Like father, like son

Ralph Whitworth.
Ralph Whitworth.
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WHEN your father was Sheffield’s most famous cartoonist – so well-loved his face would appear on city buses – the idea of sketching something yourself could perhaps seem a little intimidating.

“Teachers would shove a pen and paper in front of me and say ‘Be funny like your dad’,” recalls James Whitworth, son of the late legendary Star cartoonist Ralph. “And, because of that, there was nothing I wanted to do less – I ended up doing a degree in English.”

Cartoonist James Whitworth

Cartoonist James Whitworth

The fear, it seems, has been overcome.

For next week, the 41-year-old will host his first ever exhibition of his own cartoons.

He eventually took that pen and paper up in his late 20s, and hasn’t looked back since.

He now draws daily digests for news website Creative Boom, a weekly sketch for The Jewish Chronicle and regular freelance pieces for a variety of magazines, books and corporate leaflets.

And this upcoming show – called Sheffield Dozen (“although there’s actually 13”) – will feature cartoons, like those above, taking a sideways look at some of the city’s most iconic names and places: The Crucible, the Winter Garden and Fagan’s pub, for example.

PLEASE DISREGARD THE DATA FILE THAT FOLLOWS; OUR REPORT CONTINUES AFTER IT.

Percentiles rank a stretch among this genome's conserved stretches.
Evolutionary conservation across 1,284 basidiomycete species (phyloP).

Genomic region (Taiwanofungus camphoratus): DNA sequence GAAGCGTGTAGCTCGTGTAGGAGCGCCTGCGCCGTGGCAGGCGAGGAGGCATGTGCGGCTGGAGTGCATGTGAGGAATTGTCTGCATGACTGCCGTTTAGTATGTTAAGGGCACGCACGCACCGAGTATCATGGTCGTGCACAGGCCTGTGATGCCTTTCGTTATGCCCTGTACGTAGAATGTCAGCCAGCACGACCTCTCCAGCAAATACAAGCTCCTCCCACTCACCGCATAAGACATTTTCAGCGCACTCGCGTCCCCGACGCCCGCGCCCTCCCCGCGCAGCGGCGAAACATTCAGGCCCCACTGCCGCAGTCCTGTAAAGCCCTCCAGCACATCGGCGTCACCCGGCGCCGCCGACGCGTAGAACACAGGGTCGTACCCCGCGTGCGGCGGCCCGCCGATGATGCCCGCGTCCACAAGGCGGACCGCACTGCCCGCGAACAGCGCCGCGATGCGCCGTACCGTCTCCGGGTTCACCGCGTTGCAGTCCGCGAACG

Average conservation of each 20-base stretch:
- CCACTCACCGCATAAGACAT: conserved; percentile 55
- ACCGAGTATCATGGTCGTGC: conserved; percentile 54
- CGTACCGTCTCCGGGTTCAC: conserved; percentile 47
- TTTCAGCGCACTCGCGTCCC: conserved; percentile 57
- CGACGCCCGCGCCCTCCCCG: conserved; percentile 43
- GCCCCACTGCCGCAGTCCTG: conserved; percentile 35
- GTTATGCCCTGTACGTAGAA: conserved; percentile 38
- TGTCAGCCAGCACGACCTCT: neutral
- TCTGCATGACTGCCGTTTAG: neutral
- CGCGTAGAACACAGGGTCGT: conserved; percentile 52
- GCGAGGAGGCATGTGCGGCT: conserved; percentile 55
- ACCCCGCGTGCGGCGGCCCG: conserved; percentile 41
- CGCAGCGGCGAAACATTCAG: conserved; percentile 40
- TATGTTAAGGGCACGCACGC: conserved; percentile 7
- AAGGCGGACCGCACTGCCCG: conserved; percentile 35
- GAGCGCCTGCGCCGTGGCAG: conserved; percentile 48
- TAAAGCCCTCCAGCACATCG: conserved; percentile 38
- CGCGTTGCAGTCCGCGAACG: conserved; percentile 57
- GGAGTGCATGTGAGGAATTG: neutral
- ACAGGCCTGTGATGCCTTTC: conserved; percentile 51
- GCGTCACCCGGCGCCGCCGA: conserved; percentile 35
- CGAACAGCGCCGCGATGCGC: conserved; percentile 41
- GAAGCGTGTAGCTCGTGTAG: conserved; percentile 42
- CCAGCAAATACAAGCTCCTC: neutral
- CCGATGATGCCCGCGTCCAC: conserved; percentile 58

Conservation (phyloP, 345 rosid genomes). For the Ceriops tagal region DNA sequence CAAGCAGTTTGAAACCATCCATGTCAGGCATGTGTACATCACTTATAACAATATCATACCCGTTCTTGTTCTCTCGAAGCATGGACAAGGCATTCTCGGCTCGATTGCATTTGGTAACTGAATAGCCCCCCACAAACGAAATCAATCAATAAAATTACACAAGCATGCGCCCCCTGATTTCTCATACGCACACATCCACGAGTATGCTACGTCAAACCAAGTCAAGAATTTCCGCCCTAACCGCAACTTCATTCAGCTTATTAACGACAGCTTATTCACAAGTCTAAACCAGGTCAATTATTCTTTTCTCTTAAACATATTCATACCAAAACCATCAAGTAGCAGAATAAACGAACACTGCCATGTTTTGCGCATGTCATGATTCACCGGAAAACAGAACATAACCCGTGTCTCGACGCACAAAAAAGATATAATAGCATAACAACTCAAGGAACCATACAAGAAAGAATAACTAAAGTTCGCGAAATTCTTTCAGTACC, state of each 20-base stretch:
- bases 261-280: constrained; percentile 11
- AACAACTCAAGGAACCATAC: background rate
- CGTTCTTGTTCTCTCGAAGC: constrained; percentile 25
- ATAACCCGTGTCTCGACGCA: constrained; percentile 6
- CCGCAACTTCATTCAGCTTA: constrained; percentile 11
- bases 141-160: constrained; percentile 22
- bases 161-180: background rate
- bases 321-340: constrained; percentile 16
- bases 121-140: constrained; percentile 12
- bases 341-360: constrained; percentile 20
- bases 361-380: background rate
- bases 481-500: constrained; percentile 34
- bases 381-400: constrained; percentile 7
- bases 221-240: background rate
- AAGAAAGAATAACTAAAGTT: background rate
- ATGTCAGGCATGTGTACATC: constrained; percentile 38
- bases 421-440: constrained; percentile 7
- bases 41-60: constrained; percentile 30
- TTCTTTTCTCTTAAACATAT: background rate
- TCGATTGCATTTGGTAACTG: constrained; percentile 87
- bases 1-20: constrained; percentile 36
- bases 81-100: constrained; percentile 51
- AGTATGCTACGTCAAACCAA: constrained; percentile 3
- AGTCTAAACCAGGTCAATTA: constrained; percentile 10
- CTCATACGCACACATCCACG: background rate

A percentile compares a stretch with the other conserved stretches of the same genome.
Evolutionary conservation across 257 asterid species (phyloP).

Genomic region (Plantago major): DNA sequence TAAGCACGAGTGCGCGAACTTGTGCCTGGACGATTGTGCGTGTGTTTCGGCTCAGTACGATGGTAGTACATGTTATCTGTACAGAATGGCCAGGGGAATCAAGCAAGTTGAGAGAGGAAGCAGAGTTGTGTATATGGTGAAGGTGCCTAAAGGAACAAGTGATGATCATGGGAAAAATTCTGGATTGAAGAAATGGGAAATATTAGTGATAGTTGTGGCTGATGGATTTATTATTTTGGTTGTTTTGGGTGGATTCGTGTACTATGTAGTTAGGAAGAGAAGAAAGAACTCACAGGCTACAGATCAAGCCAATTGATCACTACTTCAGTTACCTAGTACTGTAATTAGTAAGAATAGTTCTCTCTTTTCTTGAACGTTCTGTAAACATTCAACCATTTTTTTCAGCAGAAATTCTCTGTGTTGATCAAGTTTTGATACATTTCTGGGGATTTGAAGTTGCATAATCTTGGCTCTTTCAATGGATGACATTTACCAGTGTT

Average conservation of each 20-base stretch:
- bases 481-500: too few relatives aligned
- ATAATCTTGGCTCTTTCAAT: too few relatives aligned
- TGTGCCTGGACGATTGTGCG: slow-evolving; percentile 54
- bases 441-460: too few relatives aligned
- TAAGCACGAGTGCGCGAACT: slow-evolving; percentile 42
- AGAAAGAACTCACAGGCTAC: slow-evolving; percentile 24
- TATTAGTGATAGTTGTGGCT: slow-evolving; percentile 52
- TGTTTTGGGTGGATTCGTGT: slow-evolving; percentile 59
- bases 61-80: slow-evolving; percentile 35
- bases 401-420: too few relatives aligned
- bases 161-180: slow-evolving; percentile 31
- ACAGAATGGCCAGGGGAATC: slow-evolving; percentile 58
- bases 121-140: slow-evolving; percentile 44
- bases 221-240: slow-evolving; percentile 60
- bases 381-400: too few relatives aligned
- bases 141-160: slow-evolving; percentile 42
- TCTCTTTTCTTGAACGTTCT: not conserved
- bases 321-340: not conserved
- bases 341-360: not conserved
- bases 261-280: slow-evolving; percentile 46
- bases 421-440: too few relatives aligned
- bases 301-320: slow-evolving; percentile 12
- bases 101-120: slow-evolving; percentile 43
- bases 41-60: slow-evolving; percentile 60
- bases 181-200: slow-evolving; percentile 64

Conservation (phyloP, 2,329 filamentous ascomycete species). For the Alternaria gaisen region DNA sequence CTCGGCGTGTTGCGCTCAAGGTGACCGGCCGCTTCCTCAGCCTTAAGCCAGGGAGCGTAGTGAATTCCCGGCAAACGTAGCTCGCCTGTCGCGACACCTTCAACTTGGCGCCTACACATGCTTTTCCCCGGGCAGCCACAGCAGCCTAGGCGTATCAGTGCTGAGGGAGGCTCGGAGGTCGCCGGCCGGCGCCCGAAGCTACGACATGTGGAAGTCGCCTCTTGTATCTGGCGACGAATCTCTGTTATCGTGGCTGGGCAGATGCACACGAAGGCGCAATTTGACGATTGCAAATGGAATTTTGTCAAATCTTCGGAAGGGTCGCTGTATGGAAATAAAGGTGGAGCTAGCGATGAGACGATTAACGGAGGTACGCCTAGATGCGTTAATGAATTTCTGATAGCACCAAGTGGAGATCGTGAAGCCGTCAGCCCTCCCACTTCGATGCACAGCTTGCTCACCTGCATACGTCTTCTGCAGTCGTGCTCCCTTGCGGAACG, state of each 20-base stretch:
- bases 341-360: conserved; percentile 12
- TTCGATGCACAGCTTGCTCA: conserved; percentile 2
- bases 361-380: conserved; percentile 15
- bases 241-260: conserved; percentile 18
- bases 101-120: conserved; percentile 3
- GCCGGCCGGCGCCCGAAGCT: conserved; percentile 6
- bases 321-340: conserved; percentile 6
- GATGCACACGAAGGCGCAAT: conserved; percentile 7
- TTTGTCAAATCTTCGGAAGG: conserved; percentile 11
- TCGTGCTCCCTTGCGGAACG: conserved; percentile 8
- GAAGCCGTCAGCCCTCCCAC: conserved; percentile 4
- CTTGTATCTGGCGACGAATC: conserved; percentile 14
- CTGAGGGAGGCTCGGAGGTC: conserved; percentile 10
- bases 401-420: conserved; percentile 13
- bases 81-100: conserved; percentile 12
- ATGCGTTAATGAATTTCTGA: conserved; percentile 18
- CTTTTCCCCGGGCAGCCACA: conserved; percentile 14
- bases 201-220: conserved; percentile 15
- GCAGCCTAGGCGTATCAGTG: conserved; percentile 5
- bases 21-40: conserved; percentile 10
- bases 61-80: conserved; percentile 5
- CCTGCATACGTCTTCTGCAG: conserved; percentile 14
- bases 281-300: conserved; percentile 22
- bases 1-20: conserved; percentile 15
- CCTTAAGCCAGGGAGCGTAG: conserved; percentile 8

Just don’t compare him to his pa too much.

“People say I draw like him, which is probably inevitable because he taught me,” says James, of Hallam Grange Close, Fulwood. “But he was so unbelievably talented that it’s a compliment. I tried not to draw like him for a while and they were rubbish.

“I remember at school I’d get asked for his autograph – and that was from teachers. His face would be on the side of buses which he didn’t really like because he was quite shy but he was a major selling point for The Star and The Morning Telegraph. People wanted to know what Whitworth was drawing. As a kid, it could be hard but now it makes me so proud.”

And if father and son have one more thing in common - apart from the fact they both sported tremendous beards – it’s their sense of humour.

“I think growing up with a cartoonist helped give me that skewed way of looking at the world,” says James. “You almost pick up that cockeyed humour through osmosis. He was a very funny man.”

Indeed, it is that humour James tries to infuse in his cartoons.

“You can have an artistic masterpiece but if it’s not funny, it’s not doing its job,” he says. “That was something else he taught me. I was very lucky to have him as a father.”

James’s Sheffield Dozen is exhibited at Bank Street Arts, city centre, October 4 - 29.